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A couple of weeks ago, I posted an article about a very weird video effect I saw when I was in a small airplane: The propeller looked like it was in several pieces, with parts of it apparently hovering off the plane. This is obviously not something physically happening to the propeller, but is instead an artifact, an effect occurring inside the camera.
In my explanation, I said it was due to two effects: shutter roll and aliasing. Shutter roll has to do with how the digital detector rapidly scans the scene row by row, which can cause weird warped distortions in rapidly moving objects. Aliasing is when the video frame rate of the camera beats, or resonates, with a cyclic motion in the scene (like a wheel spinning). Although I don’t say so explicitly in the article, I wound up implying that aliasing was the bigger of the two effects.
In the video, I actually didn’t mention shutter roll for the simple reason that at the time it slipped my mind! Mea culpa. That’s one reason I wrote the article, so I could add that in.
But my friend and fellow science communicator Destin, who makes the fantastic “Smarter Every Day” video series, has (with the help of another friend, Henry Reich of “Minute Physics”) just put out a new video that explains rolling shutter extremely well. I mean, like very very well. The footage is simply stunning, and you really should watch this whole thing, because it’s so cool:
How about that? I’ve seen a lot of these effects before, but the guitar string and coin spin were new to me. Henry’s animations really bring home how the scanning of the shutter stretches out or compresses the motions of objects in cameras.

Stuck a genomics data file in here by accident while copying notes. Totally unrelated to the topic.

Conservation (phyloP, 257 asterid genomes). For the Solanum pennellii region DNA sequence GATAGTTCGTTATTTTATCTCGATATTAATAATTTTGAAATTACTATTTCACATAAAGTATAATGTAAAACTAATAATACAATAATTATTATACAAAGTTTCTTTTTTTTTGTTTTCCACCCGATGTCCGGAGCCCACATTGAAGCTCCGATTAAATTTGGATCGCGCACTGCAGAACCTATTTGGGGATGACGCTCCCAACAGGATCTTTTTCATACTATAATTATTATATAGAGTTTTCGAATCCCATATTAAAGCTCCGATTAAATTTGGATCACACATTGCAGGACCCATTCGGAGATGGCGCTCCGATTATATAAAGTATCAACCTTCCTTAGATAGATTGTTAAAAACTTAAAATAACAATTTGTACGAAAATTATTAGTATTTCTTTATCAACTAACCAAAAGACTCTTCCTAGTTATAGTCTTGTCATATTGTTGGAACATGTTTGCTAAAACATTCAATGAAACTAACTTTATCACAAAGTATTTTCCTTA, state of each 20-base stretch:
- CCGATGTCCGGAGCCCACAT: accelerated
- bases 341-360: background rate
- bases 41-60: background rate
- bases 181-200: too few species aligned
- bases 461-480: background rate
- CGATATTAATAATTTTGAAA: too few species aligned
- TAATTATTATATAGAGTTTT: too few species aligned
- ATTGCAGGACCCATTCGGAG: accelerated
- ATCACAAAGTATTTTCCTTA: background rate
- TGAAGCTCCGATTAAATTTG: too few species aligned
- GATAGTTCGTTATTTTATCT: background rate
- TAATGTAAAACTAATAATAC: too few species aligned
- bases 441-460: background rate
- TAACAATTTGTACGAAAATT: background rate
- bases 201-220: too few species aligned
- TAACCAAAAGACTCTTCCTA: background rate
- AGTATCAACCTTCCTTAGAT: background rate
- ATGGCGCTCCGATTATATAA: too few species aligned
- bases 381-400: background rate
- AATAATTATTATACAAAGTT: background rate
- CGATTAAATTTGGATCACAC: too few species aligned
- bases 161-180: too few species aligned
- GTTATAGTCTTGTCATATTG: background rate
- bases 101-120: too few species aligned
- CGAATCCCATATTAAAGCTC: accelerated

They also put together a behind-the-scenes video with more technical details for those of you who, like me, love to dig into the bits (haha) of digital imaging:
So the weird distortion is due to rolling shutter, and the multiple dissociated propeller blades are due in part to aliasing (note how when he changes the scan rate you see a different number of phantom blades).
At one point, near the beginning of that video, Destin says —quite rightly— that Henry is a wizard. He really drives home how this works.
I was surprised to feel a strong pang of nostalgia watching the second video. After I got my degree, I worked at NASA’s Goddard Space Flight Center helping to calibrate a camera that was being built to go onboard the Hubble Space Telescope. Called STIS, for the Space Telescope Imaging Spectrograph, it was an incredibly advanced machine, with three separate detectors and a vast array of filters and spectroscopic settings. My job was to understand its performance: Literally, photons go in one end, and data (brightness, color info and more) come out the other. What happens in between? If you want to fully understand what you’re seeing in the images and spectra, you have to know what’s happening inside the camera.
I used software (IDL, for those of you fluent in ancient languages) to do this analysis, and many times those of us working on this had to dream up odd ways of taking the data and manipulating it so we could understand it better. Watching Henry work reminded me strongly of that, and I’ll admit it made me smile. The first idea I came up with to show the rolling shutter effect would have worked, but would’ve also been inefficient. Henry’s method using a temporal gradient mask is way more efficient. Even as I write these words a part of my brain is chewing over how I’d do this in IDL.
You can take the programmer away from Hubble, but you can’t take the programmer out of the brain.
So I apologize for my first article not being more clear on how this works, and I’m delighted to be able to showcase Destin’s and Henry’s work here. And the point I made in the article remains the same: Seeing is not believing, and what you see is never, ever what you really get. Cameras change what’s really happening, inevitably, and if you don’t understand how, you’ll be at the mercy of those who are trying to fool you when they say, “The camera doesn’t lie.”
Because oh my, yes it does.